Over four seasons, Street Legal’s slick Kiwi take on urban crime and law genres racked up a stack of award nominations - including a 2003 NZ TV Award for best drama series. Although initially wary that the Auckland setting might alienate viewers, writer Greg McGee chose a Samoan lawyer (Jay Laga’aia) as his main character, to exploit the show’s inner-city Ponsonby setting (where cafe society bumps into Pacific Island immigrant culture). Other key characters included Silesi’s lawyer ex-girlfriend Joni, and her new partner Kees, an overstressed sergeant.
One of the most successful television shows shot on Kiwi soil, The Tribe was the brainchild of British-born Raymond Thompson. In a future where the adults have been wiped out by a virus, the children that remain have formed into competing tribes, some of whom live to terrorise. Running five seasons, The Tribe sold to more than 120 territories, and the cast toured performances from the soundtrack for overseas fans. The cast were almost entirely New Zealanders, as were most of the crew. Sequel The New Tomorrow, following descendants of the original characters, screened in 2005.
Set in a future where teen gangs control the streets, The Tribe became a global hit at the turn of the millenium. In this second episode, the group have to decide whether they trust Lex enough to let him into the safety of the shopping mall. Lex appears out to prove that he is the resident alpha male, especially after the arrival of Bray (Dwayne Cameron), who has a surprise to spring. For the first season, a group of young people read each script in order to check that The Tribe provided what creator Raymond Thompson called "an accurate interpretation of children's ideas".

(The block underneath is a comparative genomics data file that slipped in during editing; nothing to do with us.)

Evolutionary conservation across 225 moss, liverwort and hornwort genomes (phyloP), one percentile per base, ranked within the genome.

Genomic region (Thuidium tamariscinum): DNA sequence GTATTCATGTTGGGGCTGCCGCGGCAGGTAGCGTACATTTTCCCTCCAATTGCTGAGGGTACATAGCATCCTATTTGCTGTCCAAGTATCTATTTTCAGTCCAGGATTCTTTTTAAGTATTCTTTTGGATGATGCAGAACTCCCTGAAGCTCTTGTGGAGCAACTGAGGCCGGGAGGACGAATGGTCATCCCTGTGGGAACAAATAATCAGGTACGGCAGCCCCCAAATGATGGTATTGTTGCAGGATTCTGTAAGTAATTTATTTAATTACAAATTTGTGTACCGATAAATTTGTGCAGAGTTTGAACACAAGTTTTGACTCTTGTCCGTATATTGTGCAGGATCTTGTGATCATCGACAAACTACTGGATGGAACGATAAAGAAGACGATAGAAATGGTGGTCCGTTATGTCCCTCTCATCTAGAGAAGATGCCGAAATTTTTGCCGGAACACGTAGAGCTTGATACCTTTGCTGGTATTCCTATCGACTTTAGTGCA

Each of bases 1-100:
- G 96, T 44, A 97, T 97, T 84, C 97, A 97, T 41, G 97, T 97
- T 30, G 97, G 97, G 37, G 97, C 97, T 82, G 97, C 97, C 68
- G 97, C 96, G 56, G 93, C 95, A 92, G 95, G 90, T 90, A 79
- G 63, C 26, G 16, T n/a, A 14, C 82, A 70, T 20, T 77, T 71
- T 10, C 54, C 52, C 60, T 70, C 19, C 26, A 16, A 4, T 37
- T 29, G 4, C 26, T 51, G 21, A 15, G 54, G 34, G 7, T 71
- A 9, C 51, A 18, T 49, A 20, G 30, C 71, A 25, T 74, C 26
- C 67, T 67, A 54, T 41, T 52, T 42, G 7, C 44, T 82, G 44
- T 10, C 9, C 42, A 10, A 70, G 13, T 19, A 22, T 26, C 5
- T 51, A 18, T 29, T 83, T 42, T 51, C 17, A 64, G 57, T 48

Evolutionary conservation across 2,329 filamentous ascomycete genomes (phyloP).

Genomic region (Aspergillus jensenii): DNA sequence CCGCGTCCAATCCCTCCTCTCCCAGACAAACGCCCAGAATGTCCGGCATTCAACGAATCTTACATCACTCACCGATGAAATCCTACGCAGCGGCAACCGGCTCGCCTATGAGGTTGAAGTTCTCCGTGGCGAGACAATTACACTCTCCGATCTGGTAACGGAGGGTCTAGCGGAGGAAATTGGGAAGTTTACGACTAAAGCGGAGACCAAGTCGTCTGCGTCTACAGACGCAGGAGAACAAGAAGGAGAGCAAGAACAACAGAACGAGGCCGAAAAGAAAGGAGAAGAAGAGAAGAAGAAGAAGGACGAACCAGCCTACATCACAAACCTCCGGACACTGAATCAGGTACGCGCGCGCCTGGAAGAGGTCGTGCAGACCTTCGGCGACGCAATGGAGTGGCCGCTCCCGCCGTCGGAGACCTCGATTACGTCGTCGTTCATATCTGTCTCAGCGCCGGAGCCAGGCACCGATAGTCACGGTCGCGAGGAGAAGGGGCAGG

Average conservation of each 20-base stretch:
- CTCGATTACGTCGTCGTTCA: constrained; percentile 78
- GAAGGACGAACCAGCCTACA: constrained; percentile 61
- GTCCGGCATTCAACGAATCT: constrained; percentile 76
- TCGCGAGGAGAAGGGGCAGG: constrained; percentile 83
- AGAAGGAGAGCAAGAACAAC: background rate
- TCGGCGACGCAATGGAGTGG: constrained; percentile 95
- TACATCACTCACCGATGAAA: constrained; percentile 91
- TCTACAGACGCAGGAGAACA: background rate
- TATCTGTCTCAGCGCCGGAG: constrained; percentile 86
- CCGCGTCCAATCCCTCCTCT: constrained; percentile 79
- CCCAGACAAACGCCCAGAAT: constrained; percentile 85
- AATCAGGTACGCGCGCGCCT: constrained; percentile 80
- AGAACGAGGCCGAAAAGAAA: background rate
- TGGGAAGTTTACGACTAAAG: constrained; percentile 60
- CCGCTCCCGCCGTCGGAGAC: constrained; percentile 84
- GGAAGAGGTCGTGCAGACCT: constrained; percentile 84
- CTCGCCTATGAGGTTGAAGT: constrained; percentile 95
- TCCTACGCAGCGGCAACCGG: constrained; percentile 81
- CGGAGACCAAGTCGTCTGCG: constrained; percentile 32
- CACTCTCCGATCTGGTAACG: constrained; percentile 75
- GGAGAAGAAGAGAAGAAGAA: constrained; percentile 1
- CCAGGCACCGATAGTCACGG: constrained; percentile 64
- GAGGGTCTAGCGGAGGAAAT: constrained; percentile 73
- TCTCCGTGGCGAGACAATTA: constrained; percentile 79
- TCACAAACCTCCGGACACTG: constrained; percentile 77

The first episode of The Tribe introduces many of the key elements that would capture fans around the globe: including a future where teens rule, and a shopping mall that provides a bolthole from terrifying, colourfully-garbed gangs. After meeting the only occupant, Amber (Beth Allen) decides the mall could be the perfect place for her new friends to hole up in. Meanwhile Lex (Caleb Ross) — soon to become one of The Tribe's longest-serving anti-heroes — gets angry. Employing roughly 500 cast and crew, Raymond Thompson's show introduced a host of young actors over five seasons.
A Twist in the Tale was one of a series of kidult shows launched by The Tribe creator Raymond Thompson, after he relocated to New Zealand. The anthology series spins from a storyteller (Star Trek's William Shatner) introducing a story (often fantastical) to a group of children, some of whom appear in the tales. The show featured early appearances by many young Kiwi thespians, including Antonia Prebble, Chelsie Preston Crayford, Dwayne Cameron and Michelle Ang. Although the writing team were British, some of the directors and most of the crew were New Zealanders.
One of Them! was one of two dramas (alongside Niki Caro movie Memory and Desire) inspired by short stories collected in Peter Wells' 1991 book Dangerous Desires. It was made for TV One as a Montana Sunday drama. Set in Auckland, 1965, One of Them! follows Lemmy and Jamie, two teenage boys coming to terms with their sexuality. In the dark days before gay liberation, bullying and intimidation was rife, and while the boys flaunt their sissyness, their internalised homophobia wreaks havoc on their emotional lives — until they can admit to being "one of them".
Shortland Street is a fast-paced serial drama set in an inner city Auckland hospital. The long-running South Pacific Pictures production is based around the births, deaths and marriages of the hospital's staff and patients. It screens on TVNZ’s TV2 network five days a week. In 2017 the show was set to celebrate its 25th anniversary, making it New Zealand’s longest running drama by far. Characters and lines from the show have entered the culture — starting with “you’re not in Guatemala now, Dr Ropata!” in the very first episode. Mihi Murray writes about Shortland Street here.